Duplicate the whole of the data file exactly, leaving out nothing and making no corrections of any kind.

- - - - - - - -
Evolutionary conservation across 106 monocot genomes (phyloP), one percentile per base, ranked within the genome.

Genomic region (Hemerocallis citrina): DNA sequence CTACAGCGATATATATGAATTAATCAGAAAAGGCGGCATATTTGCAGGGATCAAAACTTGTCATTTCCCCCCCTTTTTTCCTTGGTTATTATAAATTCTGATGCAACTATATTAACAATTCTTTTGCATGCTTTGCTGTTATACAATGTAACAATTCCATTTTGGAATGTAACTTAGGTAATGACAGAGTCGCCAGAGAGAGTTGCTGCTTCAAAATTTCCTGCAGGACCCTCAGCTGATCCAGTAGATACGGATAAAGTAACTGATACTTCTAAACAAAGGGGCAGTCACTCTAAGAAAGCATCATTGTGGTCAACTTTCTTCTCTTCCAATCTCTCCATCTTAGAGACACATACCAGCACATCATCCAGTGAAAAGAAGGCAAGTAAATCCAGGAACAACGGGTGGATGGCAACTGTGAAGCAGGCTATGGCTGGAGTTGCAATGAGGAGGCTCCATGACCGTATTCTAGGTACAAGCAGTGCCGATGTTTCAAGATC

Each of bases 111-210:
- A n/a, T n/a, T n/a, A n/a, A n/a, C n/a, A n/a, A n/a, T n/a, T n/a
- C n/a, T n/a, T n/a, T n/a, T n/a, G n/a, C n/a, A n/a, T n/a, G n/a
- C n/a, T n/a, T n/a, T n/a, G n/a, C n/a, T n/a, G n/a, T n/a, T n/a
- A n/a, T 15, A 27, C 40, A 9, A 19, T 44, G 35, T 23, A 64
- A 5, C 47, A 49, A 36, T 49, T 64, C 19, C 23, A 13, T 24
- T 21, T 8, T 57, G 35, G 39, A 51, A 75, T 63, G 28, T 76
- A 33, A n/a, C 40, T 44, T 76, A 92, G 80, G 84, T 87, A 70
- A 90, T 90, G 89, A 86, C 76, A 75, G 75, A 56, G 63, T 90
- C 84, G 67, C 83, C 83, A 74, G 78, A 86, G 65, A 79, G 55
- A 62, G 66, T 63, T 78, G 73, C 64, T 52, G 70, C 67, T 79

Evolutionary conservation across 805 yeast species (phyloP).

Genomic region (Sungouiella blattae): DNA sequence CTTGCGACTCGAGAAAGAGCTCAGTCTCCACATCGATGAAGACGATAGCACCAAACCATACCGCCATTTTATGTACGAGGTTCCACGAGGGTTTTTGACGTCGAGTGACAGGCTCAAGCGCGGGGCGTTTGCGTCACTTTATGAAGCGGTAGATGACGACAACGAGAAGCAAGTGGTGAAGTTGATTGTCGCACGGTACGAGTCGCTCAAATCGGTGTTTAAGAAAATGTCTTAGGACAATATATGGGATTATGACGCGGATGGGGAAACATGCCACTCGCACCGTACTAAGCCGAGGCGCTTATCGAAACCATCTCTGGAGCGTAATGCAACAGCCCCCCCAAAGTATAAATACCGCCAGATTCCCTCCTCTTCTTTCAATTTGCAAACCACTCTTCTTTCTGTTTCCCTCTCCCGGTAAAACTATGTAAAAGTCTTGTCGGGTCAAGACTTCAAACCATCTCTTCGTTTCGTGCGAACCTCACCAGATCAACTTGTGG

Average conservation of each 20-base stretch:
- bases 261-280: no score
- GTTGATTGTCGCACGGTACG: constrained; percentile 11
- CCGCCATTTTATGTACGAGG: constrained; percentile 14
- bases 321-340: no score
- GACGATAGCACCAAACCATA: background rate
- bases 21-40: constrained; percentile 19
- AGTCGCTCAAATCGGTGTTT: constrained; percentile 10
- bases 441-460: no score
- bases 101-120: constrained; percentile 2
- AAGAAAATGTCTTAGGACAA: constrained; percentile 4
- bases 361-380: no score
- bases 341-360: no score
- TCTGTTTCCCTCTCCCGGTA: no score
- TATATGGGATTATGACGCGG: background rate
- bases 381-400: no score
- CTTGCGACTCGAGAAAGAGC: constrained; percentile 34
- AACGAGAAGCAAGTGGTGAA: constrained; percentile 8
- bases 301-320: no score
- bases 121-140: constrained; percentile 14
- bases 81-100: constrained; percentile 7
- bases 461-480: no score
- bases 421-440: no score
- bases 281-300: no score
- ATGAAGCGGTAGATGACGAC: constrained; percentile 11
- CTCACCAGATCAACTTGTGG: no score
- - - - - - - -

Evolutionary conservation across 106 monocot genomes (phyloP), one percentile per base, ranked within the genome.

Genomic region (Hemerocallis citrina): DNA sequence CTACAGCGATATATATGAATTAATCAGAAAAGGCGGCATATTTGCAGGGATCAAAACTTGTCATTTCCCCCCCTTTTTTCCTTGGTTATTATAAATTCTGATGCAACTATATTAACAATTCTTTTGCATGCTTTGCTGTTATACAATGTAACAATTCCATTTTGGAATGTAACTTAGGTAATGACAGAGTCGCCAGAGAGAGTTGCTGCTTCAAAATTTCCTGCAGGACCCTCAGCTGATCCAGTAGATACGGATAAAGTAACTGATACTTCTAAACAAAGGGGCAGTCACTCTAAGAAAGCATCATTGTGGTCAACTTTCTTCTCTTCCAATCTCTCCATCTTAGAGACACATACCAGCACATCATCCAGTGAAAAGAAGGCAAGTAAATCCAGGAACAACGGGTGGATGGCAACTGTGAAGCAGGCTATGGCTGGAGTTGCAATGAGGAGGCTCCATGACCGTATTCTAGGTACAAGCAGTGCCGATGTTTCAAGATC

Each of bases 111-210:
- A n/a, T n/a, T n/a, A n/a, A n/a, C n/a, A n/a, A n/a, T n/a, T n/a
- C n/a, T n/a, T n/a, T n/a, T n/a, G n/a, C n/a, A n/a, T n/a, G n/a
- C n/a, T n/a, T n/a, T n/a, G n/a, C n/a, T n/a, G n/a, T n/a, T n/a
- A n/a, T 15, A 27, C 40, A 9, A 19, T 44, G 35, T 23, A 64
- A 5, C 47, A 49, A 36, T 49, T 64, C 19, C 23, A 13, T 24
- T 21, T 8, T 57, G 35, G 39, A 51, A 75, T 63, G 28, T 76
- A 33, A n/a, C 40, T 44, T 76, A 92, G 80, G 84, T 87, A 70
- A 90, T 90, G 89, A 86, C 76, A 75, G 75, A 56, G 63, T 90
- C 84, G 67, C 83, C 83, A 74, G 78, A 86, G 65, A 79, G 55
- A 62, G 66, T 63, T 78, G 73, C 64, T 52, G 70, C 67, T 79

Evolutionary conservation across 805 yeast species (phyloP).

Genomic region (Sungouiella blattae): DNA sequence CTTGCGACTCGAGAAAGAGCTCAGTCTCCACATCGATGAAGACGATAGCACCAAACCATACCGCCATTTTATGTACGAGGTTCCACGAGGGTTTTTGACGTCGAGTGACAGGCTCAAGCGCGGGGCGTTTGCGTCACTTTATGAAGCGGTAGATGACGACAACGAGAAGCAAGTGGTGAAGTTGATTGTCGCACGGTACGAGTCGCTCAAATCGGTGTTTAAGAAAATGTCTTAGGACAATATATGGGATTATGACGCGGATGGGGAAACATGCCACTCGCACCGTACTAAGCCGAGGCGCTTATCGAAACCATCTCTGGAGCGTAATGCAACAGCCCCCCCAAAGTATAAATACCGCCAGATTCCCTCCTCTTCTTTCAATTTGCAAACCACTCTTCTTTCTGTTTCCCTCTCCCGGTAAAACTATGTAAAAGTCTTGTCGGGTCAAGACTTCAAACCATCTCTTCGTTTCGTGCGAACCTCACCAGATCAACTTGTGG

Average conservation of each 20-base stretch:
- bases 261-280: no score
- GTTGATTGTCGCACGGTACG: constrained; percentile 11
- CCGCCATTTTATGTACGAGG: constrained; percentile 14
- bases 321-340: no score
- GACGATAGCACCAAACCATA: background rate
- bases 21-40: constrained; percentile 19
- AGTCGCTCAAATCGGTGTTT: constrained; percentile 10
- bases 441-460: no score
- bases 101-120: constrained; percentile 2
- AAGAAAATGTCTTAGGACAA: constrained; percentile 4
- bases 361-380: no score
- bases 341-360: no score
- TCTGTTTCCCTCTCCCGGTA: no score
- TATATGGGATTATGACGCGG: background rate
- bases 381-400: no score
- CTTGCGACTCGAGAAAGAGC: constrained; percentile 34
- AACGAGAAGCAAGTGGTGAA: constrained; percentile 8
- bases 301-320: no score
- bases 121-140: constrained; percentile 14
- bases 81-100: constrained; percentile 7
- bases 461-480: no score
- bases 421-440: no score
- bases 281-300: no score
- ATGAAGCGGTAGATGACGAC: constrained; percentile 11
- CTCACCAGATCAACTTGTGG: no score